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Investment Recovery: Partnering For Profits


Rene A. Yates, C.P.M.
Rene A. Yates, C.P.M., Materials Manager, B. A. Ballou & Company Inc., East Providence, RI 02914, 401/438-7000.

79th Annual International Conference Proceedings - 1994 - Atlanta, GA

Without a doubt, the single largest opportunity for reduction of waste in an organization rests with efficient management of inventory. When considering the potential of this axiom, it is important to define that task in GENERAL terms. "Inventory" - dollars expended that are not adding value to a firm - extends well beyond the asset listed on an organization's balance sheet. There are many other pockets of inventory resting - perhaps hiding - in expense accounts throughout current and past financial statements. It has often been said that the mark of a true manager is the ability to perform in difficult times. Continuing to find opportunities to maximize profitability, through cost reductions -- or cost offsets - is a means toward that end.

Focus on inventory management is an effective way of flushing out many opportunities. For all of the reasons organizations choose to carry inventory, each one, in effect, adds waste to an organization. Invisibly, they allow us longer lead times, slower response, and longer cycle times. Like a drug, the "pain" of these inefficiencies to internal and external customers is dulled by levels of inventory. Many of these considerations are cost justified, or felt necessary to provide adequate levels of customer satisfaction. Care must be taken, however, to ensure that these reasons are not actually rationalizations which avoid the challenges of inventory minimization.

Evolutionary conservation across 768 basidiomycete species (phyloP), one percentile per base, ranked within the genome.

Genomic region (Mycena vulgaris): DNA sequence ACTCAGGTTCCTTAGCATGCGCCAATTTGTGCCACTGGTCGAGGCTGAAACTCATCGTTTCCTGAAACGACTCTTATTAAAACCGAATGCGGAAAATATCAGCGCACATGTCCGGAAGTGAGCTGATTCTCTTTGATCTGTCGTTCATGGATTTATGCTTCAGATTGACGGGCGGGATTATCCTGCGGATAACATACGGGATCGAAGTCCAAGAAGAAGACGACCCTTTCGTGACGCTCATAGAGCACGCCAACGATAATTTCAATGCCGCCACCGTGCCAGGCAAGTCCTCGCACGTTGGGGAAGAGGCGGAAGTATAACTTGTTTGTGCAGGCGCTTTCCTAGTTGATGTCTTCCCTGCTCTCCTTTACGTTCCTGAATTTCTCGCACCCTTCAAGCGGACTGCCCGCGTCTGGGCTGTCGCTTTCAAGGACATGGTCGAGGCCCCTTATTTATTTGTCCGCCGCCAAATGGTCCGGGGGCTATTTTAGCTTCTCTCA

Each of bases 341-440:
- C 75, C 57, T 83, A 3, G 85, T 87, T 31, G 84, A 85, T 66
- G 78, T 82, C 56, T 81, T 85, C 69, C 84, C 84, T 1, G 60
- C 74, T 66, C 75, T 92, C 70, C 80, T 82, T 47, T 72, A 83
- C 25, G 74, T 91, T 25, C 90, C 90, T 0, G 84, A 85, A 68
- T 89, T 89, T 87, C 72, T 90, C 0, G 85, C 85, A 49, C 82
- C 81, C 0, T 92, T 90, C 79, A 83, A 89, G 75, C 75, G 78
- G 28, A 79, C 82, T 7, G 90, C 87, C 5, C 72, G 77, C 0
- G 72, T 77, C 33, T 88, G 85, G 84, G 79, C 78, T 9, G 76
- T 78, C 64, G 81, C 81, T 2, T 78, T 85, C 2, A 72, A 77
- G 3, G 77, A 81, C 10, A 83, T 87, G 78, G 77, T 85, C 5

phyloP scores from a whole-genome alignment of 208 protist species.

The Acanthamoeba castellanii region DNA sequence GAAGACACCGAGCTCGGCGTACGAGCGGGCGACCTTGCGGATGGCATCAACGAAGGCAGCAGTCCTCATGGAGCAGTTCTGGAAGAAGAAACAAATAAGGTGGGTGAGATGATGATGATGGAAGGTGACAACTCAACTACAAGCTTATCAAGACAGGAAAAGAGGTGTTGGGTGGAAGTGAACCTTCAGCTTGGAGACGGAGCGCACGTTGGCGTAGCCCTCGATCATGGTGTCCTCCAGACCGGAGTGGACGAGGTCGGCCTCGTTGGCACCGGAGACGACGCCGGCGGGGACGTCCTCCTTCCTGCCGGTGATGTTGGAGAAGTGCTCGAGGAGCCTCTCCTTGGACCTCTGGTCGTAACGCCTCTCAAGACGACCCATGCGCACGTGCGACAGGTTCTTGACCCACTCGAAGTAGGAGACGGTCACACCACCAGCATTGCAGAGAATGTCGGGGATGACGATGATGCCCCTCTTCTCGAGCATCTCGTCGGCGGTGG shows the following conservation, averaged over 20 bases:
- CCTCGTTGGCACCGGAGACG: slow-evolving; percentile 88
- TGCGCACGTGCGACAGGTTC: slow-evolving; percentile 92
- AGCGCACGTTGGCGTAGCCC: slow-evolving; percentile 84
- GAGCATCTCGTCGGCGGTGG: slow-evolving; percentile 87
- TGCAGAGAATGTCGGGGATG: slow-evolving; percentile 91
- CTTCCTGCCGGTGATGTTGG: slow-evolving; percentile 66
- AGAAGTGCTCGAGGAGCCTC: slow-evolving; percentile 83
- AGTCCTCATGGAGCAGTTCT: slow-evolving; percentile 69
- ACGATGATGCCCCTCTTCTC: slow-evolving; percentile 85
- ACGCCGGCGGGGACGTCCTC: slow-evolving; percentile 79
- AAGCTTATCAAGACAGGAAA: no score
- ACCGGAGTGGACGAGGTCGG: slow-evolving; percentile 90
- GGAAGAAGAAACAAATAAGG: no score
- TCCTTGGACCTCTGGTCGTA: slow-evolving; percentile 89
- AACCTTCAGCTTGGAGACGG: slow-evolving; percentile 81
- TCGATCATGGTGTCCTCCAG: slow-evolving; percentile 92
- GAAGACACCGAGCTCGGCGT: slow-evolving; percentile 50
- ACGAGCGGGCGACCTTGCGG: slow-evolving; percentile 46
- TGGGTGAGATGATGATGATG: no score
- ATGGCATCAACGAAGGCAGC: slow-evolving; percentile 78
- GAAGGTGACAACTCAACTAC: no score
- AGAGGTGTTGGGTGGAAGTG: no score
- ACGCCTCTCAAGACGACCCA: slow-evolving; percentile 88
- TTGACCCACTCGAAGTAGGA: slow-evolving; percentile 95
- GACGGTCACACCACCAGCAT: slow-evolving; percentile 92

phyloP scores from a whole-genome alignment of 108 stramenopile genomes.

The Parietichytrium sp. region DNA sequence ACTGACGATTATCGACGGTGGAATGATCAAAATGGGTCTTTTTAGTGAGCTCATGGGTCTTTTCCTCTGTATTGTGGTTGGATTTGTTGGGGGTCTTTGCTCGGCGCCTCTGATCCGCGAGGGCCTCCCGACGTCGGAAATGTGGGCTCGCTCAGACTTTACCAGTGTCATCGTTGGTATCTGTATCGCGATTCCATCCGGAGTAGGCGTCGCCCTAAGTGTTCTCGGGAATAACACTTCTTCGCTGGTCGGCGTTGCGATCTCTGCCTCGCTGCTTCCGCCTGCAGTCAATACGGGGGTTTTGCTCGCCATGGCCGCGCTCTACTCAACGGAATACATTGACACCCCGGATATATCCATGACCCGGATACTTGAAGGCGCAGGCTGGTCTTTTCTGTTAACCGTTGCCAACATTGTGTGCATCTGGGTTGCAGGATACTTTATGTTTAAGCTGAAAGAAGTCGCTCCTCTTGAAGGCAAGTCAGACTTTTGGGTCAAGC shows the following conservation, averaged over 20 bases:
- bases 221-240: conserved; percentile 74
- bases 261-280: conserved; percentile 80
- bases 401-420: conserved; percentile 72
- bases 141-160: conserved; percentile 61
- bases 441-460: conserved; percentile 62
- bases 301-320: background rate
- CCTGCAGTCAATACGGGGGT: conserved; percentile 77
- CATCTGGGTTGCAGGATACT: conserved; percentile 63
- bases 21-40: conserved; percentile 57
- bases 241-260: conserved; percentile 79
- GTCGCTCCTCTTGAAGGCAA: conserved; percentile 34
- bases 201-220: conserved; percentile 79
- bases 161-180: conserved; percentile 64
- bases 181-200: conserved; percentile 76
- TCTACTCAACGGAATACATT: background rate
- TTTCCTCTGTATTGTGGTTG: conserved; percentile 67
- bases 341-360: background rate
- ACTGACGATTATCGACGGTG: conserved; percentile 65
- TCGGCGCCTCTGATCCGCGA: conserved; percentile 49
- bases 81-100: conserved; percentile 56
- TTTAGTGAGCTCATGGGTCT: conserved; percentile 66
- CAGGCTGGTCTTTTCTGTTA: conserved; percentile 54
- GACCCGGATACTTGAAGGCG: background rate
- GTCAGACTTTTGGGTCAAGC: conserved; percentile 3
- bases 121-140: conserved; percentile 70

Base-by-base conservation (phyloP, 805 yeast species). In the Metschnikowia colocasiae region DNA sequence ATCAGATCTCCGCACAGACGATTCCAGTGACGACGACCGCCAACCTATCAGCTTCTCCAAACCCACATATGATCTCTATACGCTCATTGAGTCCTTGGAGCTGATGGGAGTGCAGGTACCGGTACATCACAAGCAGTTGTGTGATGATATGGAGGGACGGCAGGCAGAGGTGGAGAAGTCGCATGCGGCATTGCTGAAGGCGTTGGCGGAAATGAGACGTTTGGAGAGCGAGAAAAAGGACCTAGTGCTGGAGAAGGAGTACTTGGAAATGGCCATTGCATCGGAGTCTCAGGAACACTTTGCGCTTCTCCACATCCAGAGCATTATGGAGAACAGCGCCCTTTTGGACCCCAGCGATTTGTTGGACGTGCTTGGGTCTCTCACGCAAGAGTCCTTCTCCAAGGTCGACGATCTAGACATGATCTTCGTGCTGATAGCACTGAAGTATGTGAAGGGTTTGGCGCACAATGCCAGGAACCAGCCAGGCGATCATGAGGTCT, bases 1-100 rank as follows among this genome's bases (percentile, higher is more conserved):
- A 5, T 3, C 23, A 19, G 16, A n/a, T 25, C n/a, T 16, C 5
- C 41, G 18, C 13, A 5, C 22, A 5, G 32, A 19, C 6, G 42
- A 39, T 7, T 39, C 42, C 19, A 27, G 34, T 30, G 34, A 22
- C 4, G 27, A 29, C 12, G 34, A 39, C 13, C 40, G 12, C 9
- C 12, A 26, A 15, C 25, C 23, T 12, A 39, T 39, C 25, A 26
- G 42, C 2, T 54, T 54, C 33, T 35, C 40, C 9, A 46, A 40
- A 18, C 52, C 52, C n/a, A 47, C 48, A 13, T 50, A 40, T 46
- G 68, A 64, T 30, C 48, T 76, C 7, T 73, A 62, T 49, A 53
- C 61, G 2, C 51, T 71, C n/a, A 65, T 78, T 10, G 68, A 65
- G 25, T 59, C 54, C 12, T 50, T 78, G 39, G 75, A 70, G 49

Looking at a simplified Income Statement, Profit from Operations is basically the difference between Sales and "Cost of Goods Sold" (COGS). This "Cost of Goods Sold" is fundamentally the sum of all expenses allocated to the conversion process to finished product. In addition to inventory which is categorized as an asset, then, quantities charged to COGS are, in effect, inventory for which no value has been received. When, along with raw material and component inventory, there is no foreseen use for these items, good business dictates that an organization try to recover as much of that investment as possible. This can occur by putting these idle investments to use, or by converting them to cash which can be reallocated to needed resources.

Investment recovery, in the past referred to as the "disposal of surplus, scrap, and waste", is one of the areas least recognized for increasing profitability. Since funds for acquiring of these products has already been expended, they are, in a sense, "free" to the organization when put back into service. Likewise, any sale of these items has a direct impact on profitability. One must remember that the inability to use something does not necessarily mean that it has lost its value.

The responsibility for disposing of surplus, scrap, or waste typically falls under the Purchasing function for a number of reasons. First, familiarity with product and its intended purpose may readily suggest alternate uses. Secondly, purchasing is most aware of current price trends for acquired goods. Thirdly, communication within the supplier base could promote the disposal process. Finally, without a specific department assigned with this responsibility, purchasing is most probably the best logical choice.